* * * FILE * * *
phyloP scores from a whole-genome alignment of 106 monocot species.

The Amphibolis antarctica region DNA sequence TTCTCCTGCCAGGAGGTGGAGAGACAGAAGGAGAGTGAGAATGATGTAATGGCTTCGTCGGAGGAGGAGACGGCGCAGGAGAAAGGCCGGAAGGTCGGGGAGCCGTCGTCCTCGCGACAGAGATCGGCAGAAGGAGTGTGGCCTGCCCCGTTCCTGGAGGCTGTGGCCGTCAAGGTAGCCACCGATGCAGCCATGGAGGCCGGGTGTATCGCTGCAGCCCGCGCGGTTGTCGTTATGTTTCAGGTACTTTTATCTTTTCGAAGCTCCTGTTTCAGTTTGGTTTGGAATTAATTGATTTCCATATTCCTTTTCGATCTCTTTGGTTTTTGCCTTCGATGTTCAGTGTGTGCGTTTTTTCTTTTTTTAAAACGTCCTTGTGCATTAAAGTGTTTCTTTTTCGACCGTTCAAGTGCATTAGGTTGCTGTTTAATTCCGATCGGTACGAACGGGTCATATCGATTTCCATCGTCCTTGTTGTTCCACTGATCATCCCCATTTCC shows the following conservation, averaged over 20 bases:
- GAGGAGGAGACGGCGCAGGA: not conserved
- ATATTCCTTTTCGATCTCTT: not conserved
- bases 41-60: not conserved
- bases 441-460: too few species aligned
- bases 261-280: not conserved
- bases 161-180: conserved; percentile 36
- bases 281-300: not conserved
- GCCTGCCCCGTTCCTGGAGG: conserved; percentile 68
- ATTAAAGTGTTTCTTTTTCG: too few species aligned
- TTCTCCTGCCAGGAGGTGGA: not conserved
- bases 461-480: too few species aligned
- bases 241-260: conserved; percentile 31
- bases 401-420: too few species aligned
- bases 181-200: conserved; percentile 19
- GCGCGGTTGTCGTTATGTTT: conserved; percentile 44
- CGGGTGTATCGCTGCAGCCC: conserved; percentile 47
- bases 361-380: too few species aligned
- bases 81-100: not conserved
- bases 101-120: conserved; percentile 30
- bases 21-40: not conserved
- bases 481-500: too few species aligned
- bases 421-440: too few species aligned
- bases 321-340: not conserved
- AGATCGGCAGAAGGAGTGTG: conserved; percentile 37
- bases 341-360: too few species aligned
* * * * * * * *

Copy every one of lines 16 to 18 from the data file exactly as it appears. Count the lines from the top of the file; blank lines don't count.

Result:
- bases 181-200: conserved; percentile 19
- GCGCGGTTGTCGTTATGTTT: conserved; percentile 44
- CGGGTGTATCGCTGCAGCCC: conserved; percentile 47